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Newly Found Species Has the Highest-Pitched Call Ever Recorded


A female Supersonus Image credit: University of Lincoln.

It is commonly known that supersonus can make calls of high notes. However, the scientists have found a new species in the genus of katydid in the rainforests of d Colombia and Ecuador. This new species is capable of producing mating calls in such a high pitch which was never recorded before for any arthropod, consisting of various insects and spiders by a large group.

Generally speaking, the mankind can hear the calls up to 20 kHz, but katydids are capable of producing calls between 5 kHz to 30 kHz so as to enjoy the singing of some species.

However, the new species in this group are very special in the way that they can produce calls as high as 150 kHz, which is far beyond the hearing ability of our own.

According to the research result published in PLOS ONE, it is found that the high-pitched calls could help these insects communicate with each other, but also avoid being easily overheard by bats, which are natural capturer of such insects. Even though some bats are capable of hearing such high frequencies, the calls of extreme ultrasonic can not travel far and are not possibly intercepted by bats easily.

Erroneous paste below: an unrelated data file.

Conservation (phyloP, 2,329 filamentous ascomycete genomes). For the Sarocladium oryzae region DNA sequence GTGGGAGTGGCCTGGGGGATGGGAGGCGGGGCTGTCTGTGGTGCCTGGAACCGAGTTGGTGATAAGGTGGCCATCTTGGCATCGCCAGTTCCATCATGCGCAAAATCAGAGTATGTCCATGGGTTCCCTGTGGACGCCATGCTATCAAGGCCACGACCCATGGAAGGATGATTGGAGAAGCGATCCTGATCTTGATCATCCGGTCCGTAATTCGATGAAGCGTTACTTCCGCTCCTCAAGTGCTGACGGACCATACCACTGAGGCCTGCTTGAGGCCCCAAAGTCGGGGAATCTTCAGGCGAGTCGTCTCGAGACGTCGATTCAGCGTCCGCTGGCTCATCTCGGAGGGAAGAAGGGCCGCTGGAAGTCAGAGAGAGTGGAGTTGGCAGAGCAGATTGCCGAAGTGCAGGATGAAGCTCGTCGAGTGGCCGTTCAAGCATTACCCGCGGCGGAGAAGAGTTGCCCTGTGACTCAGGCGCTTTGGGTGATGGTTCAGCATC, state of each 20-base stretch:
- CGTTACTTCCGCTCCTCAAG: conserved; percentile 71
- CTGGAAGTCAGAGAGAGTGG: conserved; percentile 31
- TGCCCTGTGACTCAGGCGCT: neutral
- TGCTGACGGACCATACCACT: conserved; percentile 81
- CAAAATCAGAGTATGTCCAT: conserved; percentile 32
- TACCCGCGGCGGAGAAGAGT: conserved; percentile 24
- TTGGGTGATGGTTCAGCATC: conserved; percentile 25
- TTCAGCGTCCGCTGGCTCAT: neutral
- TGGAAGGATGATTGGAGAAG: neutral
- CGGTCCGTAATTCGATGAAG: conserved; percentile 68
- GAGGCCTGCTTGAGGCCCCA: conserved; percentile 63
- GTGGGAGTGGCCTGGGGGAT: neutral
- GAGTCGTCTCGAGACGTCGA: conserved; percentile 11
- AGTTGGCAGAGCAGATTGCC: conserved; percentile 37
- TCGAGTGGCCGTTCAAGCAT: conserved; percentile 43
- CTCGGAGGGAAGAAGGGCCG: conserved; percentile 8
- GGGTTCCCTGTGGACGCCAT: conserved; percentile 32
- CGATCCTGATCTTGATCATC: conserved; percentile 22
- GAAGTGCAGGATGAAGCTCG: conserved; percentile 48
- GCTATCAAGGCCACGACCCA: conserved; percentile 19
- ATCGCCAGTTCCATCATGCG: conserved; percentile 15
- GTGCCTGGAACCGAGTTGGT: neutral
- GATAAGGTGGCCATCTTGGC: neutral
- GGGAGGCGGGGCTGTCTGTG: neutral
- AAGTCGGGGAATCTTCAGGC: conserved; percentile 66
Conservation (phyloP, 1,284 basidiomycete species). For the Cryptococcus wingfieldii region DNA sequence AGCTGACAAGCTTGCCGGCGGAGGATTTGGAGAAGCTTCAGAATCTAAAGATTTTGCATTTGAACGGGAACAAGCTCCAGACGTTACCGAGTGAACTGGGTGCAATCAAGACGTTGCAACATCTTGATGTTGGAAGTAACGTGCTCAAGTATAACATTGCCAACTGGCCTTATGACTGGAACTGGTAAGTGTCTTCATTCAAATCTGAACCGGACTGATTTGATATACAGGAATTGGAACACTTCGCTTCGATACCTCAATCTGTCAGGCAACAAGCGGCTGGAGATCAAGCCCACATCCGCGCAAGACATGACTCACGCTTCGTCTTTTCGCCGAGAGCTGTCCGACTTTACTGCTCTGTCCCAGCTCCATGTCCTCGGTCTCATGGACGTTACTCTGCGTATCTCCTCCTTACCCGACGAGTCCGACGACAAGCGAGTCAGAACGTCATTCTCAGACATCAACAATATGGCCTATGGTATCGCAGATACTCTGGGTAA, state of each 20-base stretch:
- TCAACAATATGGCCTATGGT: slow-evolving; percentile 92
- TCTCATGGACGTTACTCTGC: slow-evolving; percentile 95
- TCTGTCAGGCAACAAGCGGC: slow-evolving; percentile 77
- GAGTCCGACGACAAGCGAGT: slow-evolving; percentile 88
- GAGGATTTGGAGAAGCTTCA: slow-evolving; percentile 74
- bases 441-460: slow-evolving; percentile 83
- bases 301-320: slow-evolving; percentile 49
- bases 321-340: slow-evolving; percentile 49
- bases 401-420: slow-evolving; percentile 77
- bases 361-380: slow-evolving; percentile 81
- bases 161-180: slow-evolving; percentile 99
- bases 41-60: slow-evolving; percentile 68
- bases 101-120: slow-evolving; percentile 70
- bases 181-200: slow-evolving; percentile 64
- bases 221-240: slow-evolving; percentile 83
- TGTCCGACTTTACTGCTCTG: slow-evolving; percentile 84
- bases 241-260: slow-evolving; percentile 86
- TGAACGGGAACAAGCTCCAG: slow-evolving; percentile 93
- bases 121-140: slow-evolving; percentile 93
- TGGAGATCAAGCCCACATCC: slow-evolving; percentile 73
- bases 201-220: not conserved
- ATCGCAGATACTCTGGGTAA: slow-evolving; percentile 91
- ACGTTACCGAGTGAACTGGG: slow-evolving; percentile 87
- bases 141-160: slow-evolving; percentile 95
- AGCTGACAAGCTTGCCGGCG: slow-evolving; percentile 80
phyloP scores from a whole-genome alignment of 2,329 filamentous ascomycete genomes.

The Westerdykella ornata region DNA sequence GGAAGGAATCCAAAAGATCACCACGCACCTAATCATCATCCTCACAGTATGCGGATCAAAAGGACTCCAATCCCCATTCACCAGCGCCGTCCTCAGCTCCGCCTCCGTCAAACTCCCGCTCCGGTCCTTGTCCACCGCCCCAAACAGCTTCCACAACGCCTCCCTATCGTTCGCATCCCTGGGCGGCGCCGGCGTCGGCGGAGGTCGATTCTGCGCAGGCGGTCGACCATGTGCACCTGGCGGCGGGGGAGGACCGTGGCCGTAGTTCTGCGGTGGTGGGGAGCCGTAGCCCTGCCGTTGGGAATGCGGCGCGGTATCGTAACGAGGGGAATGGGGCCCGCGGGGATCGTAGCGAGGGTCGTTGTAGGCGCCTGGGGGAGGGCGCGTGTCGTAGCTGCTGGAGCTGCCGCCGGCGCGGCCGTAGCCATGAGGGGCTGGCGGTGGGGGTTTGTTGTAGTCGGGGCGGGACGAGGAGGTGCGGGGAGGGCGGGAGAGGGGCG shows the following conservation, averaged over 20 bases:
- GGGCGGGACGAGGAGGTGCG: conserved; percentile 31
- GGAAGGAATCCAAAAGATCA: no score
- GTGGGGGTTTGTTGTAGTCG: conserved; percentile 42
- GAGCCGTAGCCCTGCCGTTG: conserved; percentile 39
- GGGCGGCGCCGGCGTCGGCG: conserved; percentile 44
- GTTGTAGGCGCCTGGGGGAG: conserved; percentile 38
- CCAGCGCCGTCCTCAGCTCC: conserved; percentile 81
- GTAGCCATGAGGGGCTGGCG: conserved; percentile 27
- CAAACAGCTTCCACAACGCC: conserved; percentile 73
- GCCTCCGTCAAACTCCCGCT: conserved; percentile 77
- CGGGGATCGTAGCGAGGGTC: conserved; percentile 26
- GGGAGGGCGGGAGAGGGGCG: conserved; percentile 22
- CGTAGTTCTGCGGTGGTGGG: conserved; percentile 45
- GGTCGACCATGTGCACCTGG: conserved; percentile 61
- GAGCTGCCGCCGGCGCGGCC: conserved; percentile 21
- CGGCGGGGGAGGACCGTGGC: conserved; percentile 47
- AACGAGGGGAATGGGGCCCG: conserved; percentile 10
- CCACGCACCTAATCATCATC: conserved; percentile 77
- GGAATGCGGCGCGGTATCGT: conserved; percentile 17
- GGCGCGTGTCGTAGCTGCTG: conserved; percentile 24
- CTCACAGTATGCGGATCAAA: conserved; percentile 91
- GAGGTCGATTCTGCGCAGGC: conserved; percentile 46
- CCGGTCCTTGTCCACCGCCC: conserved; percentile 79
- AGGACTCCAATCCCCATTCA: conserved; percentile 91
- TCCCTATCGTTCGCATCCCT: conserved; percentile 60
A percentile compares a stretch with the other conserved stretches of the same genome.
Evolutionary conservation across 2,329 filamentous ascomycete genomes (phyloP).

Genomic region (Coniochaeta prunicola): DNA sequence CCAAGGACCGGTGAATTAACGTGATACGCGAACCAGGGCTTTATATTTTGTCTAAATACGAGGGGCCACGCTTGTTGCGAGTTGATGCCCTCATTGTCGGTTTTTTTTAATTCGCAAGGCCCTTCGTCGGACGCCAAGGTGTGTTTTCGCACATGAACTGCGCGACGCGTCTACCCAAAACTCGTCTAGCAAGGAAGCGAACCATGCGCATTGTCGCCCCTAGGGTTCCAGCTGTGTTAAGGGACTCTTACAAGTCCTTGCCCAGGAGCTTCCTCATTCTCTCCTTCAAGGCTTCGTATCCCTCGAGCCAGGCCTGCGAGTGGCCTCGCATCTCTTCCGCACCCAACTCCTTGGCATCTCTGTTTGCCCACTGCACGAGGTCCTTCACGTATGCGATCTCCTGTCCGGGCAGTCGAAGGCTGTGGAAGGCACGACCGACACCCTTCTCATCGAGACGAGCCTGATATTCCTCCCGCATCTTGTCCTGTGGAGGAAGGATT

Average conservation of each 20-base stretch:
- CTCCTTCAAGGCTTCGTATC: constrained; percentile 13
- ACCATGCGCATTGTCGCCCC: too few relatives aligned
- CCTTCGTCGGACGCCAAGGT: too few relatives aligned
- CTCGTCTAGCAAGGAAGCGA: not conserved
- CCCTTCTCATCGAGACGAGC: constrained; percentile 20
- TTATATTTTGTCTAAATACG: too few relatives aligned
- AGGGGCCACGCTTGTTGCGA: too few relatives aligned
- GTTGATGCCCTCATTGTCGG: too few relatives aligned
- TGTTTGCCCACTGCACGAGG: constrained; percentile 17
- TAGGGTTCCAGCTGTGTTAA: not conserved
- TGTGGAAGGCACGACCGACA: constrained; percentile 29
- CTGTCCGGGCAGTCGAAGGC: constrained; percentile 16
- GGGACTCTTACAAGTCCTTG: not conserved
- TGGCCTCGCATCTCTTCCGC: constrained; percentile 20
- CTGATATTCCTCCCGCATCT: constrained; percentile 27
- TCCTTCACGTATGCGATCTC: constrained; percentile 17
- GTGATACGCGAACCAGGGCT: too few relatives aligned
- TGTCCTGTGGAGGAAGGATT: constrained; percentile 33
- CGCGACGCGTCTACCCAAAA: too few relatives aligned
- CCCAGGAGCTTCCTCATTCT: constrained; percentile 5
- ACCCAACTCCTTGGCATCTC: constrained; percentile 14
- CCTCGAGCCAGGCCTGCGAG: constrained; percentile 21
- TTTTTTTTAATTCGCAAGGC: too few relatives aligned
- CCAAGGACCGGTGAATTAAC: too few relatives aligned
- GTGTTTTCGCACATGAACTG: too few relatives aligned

As Fernando Montealegre-Z, a biomechanics expert at the University of Lincoln in the United Kingdom explains, when katydids are rubbed against one another, they would make the calls by their tiny wings to produce sound. Because their wings reach such pitches with the length of less than 1 millimeter, so the katydids cannot fly. When slowed down, the calls which humans can hear sound just like bouncing ping pong balls.

Journal reference: Sarria-S, Fabio A., et al. “Shrinking Wings for Ultrasonic Pitch Production: Hyperintense Ultra-Short-Wavelength Calls in a New Genus of Neotropical Katydids (Orthoptera: Tettigoniidae).” PloS one 9.6 (2014): e98708.